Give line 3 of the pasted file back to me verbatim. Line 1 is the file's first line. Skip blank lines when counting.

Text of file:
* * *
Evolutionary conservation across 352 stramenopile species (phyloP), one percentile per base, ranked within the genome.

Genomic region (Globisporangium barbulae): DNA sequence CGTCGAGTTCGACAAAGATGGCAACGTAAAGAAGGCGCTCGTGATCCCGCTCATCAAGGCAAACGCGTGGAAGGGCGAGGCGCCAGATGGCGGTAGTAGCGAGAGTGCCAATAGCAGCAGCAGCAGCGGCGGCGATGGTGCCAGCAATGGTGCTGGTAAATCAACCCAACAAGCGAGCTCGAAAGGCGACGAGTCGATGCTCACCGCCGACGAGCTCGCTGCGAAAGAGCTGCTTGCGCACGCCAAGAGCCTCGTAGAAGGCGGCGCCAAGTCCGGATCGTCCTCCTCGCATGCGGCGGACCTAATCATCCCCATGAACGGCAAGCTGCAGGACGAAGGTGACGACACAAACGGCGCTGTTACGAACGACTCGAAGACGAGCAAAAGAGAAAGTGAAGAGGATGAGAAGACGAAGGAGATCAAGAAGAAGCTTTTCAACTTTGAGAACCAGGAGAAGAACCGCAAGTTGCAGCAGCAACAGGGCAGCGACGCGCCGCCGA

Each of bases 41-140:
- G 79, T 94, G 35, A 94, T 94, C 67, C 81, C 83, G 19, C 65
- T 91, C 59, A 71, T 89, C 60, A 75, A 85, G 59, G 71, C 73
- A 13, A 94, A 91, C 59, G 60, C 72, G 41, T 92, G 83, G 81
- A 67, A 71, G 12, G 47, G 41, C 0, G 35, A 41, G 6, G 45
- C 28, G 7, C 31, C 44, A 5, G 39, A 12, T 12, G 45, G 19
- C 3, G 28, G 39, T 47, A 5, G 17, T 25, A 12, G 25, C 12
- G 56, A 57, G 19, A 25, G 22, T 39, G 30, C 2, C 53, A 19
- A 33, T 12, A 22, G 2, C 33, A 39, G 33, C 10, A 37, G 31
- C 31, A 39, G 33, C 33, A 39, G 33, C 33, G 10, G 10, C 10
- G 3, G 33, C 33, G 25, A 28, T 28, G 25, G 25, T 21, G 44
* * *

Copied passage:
Each of bases 41-140: